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Tip #610: Question-Storming

Tip #610: Question-Storming

On February 29, 2016, Posted by , In learning activities, By ,,,,, , With Comments Off on Tip #610: Question-Storming

“One does not begin with answers. One begins by asking, ‘What are our questions?’ ” Peter Drucker

Brainstorming is a familiar and convenient problem-solving activity. We like it because each idea sparks another one and, since no idea is unacceptable, the more bizarre ideas can generate breakthrough solutions.

Brainstorming sessions challenge the participants to come up with creative ideas. However, there are two potential drawbacks to using brainstorming:

  1. It can generate a lot of pressure on the participants to produce ideas.
  1. If there is strong peer pressure, the participants can be influenced to  come up with obvious responses rather than free associate.

There is an alternative that satisfies the desire for collaborative thinking and problem solving without these negative consequences.

The Right Question Institute (RQI) has found that “question-storming,” which focuses on generating questions rather than answers, frees participants to be even more creative.

RQI’s Dan Rothstein explains this by the fact that “question-storming” lessens the peer pressure aspect to conventional brainstorming because questions tend to be judged less harshly than answers.

Hal Gregersen of the MIT Leadership Center has studied the effectiveness of “question-storming” in major corporations:

Regular brainstorming for ideas often hits a wall, because we only have so many ideas. Part of the reason we hit that wall is because we’re asking the wrong questions. [When groups find that] they’re stuck, that’s the perfect point to step back and do question-storming.”

According to Gregersen, an ideal “question-storming” session should generate 50 questions about the problem that is being “stormed.” He notes that some groups may feel that 25 questions are sufficient. However, he encourages them to “push on beyond that point, [because] some of the best questions [will come as [the groups] get to 50 or even 75.”

There does need to be a way to whittle down 50+ questions.

RQI suggests that groups focus less on volume and more on trying to “improve” the questions they generate, by opening closed questions and closing open questions. RQI recommends that group “question-storming” sessions conclude with the generation of the three “best” questions they want to further explore.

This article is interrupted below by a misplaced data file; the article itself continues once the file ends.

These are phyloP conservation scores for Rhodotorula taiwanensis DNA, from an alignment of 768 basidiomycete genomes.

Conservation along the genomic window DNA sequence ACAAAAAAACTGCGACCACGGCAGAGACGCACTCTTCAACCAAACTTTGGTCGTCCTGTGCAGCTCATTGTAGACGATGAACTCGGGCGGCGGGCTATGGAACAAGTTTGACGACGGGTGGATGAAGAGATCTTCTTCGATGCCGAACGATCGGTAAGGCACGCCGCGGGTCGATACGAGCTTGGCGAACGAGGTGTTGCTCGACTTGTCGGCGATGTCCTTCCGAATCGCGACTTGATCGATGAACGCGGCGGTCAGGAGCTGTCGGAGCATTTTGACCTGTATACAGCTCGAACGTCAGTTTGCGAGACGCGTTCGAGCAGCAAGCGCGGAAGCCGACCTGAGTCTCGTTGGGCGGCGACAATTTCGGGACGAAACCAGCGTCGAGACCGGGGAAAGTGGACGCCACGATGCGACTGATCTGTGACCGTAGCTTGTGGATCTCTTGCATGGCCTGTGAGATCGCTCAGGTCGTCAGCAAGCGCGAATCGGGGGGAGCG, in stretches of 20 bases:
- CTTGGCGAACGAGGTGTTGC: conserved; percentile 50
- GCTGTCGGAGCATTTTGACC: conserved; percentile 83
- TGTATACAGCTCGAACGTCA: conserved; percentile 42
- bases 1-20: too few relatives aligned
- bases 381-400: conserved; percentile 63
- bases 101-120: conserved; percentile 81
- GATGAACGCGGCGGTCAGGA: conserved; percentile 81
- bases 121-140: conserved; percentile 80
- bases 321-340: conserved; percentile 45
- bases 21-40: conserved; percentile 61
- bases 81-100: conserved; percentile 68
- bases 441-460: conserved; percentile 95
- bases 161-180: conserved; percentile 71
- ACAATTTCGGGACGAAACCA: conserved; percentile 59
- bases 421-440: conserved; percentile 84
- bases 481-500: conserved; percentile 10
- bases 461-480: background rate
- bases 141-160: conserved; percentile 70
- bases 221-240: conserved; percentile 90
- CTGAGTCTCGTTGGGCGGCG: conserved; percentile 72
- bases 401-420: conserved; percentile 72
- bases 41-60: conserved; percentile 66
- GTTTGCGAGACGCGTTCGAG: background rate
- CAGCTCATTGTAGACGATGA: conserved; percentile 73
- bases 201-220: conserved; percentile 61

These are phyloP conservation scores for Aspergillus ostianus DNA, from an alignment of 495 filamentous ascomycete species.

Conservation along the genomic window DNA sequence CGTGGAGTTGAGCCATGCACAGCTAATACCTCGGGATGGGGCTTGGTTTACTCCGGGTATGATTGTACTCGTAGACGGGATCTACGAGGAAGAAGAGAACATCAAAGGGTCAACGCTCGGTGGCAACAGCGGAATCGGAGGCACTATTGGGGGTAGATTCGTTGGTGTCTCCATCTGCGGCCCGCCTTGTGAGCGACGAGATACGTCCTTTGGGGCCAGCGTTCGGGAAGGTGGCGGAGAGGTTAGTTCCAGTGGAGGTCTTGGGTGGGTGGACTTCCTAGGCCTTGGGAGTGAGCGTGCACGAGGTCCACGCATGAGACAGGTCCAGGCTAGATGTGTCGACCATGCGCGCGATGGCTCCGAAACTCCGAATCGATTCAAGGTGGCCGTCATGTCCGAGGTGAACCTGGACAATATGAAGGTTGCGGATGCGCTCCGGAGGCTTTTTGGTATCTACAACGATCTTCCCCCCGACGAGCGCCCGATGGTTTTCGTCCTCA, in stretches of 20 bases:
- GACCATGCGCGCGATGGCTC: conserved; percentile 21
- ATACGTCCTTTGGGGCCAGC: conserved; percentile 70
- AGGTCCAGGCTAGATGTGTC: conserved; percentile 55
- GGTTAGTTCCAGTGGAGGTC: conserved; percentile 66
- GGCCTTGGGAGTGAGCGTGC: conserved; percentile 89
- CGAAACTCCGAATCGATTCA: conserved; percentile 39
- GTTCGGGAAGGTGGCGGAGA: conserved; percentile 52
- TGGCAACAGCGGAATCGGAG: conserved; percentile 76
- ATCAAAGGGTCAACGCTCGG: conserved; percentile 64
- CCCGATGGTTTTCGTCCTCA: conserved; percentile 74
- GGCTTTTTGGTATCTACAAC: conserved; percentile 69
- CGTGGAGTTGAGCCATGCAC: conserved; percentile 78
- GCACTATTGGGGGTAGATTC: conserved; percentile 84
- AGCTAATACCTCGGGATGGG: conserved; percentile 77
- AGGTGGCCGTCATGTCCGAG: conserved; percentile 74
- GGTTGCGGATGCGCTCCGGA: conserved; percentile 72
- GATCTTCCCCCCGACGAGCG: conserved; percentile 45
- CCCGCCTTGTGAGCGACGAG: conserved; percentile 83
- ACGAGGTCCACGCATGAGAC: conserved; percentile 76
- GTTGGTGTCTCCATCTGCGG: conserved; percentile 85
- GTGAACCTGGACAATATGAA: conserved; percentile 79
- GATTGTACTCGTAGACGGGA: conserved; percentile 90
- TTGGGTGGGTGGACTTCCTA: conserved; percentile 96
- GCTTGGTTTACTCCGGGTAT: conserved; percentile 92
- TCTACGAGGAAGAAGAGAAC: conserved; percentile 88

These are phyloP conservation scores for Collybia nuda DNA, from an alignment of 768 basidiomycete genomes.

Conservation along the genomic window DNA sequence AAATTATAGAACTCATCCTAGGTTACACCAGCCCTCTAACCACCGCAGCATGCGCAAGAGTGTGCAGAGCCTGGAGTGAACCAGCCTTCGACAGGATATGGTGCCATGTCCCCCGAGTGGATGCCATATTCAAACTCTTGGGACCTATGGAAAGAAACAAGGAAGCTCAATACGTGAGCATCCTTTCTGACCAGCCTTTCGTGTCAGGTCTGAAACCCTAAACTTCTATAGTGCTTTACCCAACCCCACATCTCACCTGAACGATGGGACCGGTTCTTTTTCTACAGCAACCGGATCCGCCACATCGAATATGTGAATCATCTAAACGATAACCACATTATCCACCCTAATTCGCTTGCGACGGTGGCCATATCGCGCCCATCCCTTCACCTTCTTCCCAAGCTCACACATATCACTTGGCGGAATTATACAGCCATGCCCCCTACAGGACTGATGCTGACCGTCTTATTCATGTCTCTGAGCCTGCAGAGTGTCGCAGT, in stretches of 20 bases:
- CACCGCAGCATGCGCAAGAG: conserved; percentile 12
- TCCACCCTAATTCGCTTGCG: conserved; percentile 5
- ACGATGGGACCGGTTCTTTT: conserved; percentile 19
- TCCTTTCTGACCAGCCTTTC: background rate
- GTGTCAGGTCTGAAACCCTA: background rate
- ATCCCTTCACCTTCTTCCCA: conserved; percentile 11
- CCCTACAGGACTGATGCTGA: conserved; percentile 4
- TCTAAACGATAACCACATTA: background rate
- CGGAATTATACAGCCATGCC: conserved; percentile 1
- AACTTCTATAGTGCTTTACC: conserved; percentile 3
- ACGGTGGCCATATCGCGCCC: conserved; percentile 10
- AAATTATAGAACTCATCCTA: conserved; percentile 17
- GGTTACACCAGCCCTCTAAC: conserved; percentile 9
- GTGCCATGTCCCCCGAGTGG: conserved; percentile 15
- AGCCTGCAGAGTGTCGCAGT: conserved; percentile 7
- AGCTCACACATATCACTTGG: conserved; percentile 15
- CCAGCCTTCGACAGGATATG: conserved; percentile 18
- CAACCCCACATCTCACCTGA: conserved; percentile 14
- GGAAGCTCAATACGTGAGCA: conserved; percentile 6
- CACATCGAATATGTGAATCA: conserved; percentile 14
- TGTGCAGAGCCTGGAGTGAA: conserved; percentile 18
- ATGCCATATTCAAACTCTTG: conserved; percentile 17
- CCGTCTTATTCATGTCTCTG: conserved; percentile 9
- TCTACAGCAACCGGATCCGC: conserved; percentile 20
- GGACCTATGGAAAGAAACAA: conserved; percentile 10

Three is a much more manageable number of questions.

Warren Berger, the author of A More Beautiful Question, believes that “question-storming” can produce more satisfying results than brainstorming:

Instead of hoping that you’ll emerge from a meeting with ‘the answer’ (which almost never happens, and thus leaves people feeling frustrated), the goal is to come out of it with a few promising and powerful questions- which is likely to provide a sense of direction and momentum.”

May your learning be sweet and full of questions,

Deborah

 

Julie Almont replied to this post:

I am intrigued with this “Tip” suggesting the power of leading with questions! One of my professional experiences was a fifteen year stint with a publishing group that specialized in both visual and verbal communications. Closing a deal meant asking good questions and being an active listener.

I was privileged to be the lead instructor. I learned a lot through researching and referencing successful communicators. It was during those years that I met you and began a relationship with Dorothy Leeds of New York. Dorothy has written a series of books that focus on asking “Smart Questions”.

Over these many years I continue to teach the value of allowing my audience to learn by asking! My greatest joy as a coach and mentor is to see the “a – ha” moment when an individual “gets it”!  This comes when we help people to question what they are doing, how they are doing it, and what they need to grow! The experience of discovery is joyful…dare I say memorable!!!

I was invited back to facilitate a session on “Recruiting and Interviewing” for a group of managers at my previous company. How rewarding to have so many of the attendees leave with a new enthusiasm for participating in the process having embraced the value of engaging in conversation by asking and listening!

I love what we Human Resources and Talent Development professionals do! I feel blessed to have the knowledge and opportunity to touch the hearts and minds of leaders in America’s business classrooms!

Thanks Deb for introducing me to and continuing to encourage me to be the best I can be!!! What a joy!

Thank you, Julie! I always learn bunches from you!!

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